We hope Queenie marries too, as happily as Molly with her boy and girl romance, but in a family of (say) five girls the average of marriages is only two, and it is possible that the Elder Sister may be called upon to watch the wooing and winning of the younger girls without herself finding a mate to her mind. In such a case, the circumstances add age and gravity to Queenie beyond her years; the "fry" begin to talk of her, with careless affection, as "old Queenie," new acquaintances take her for older than she is, because of the married younger sisters and the increasing tribes of small nephews and nieces. Some girls are born aunts, and enjoy their sisters' children as much as the mothers do themselves; but the situation is apt to be a difficult one, and the Elder Sister needs all her steering tact again to hold her course pleasantly among the shoals and shallows of the collateral families.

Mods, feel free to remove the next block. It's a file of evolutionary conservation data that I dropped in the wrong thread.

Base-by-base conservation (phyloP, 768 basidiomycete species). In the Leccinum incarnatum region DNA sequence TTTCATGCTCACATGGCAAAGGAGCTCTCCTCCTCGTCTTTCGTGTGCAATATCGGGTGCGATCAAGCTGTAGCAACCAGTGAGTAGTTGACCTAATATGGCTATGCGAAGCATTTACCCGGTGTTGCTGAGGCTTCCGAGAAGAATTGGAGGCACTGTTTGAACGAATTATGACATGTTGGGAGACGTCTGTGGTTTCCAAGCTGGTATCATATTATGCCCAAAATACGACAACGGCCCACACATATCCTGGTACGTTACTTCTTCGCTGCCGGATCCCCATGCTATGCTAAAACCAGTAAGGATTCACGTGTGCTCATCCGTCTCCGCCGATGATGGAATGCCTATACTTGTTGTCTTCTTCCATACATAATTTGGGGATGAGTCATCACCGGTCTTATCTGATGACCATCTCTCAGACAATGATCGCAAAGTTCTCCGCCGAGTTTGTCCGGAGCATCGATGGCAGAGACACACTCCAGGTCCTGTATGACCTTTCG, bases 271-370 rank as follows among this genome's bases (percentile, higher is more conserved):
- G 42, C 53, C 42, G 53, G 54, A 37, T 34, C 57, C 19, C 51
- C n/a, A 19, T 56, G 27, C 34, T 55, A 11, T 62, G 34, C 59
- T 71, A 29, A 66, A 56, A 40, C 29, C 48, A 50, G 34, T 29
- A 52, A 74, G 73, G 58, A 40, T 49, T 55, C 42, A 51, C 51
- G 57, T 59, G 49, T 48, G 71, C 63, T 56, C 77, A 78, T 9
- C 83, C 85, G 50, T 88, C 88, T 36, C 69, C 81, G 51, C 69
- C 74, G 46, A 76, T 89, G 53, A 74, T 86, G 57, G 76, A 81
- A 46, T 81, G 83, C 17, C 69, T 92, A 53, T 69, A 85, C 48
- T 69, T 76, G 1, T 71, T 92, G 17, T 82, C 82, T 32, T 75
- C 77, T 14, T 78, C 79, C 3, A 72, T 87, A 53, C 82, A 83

The young married women think she must be old-maidish because she is unmarried; they expect she will interfere when they spoil their children or let their husbands smoke in the drawing-room. In their secret hearts they still feel that the old allegiance of their school-room days is her due, though their husbands may cry "Pooh! nonsense, my dear; what can Queenie know about it?" But they grow shy of consulting her until sorrow or sickness or perplexity sends them flying to her for tender sympathy and practical help. She has her own views, clear and single-minded, by which to unravel the tangle of their family complications; she has her own money with which to assist a harassed matron over a temporary difficulty. Her standard is very high, but then she is pitiful in the extreme; her conscience has never deflected towards expediency, but neither has her charity ever failed; she is a little prim, perhaps, for has she not been setting an example all her life? But her very primness is a refreshment in these days of lax opinions and lawless self-confidence. The character built up in girlhood is not found wanting now by the brothers and sisters, who instinctively fall back on her strength and purity, and in her middle age she is once more all-important as the Elder Sister.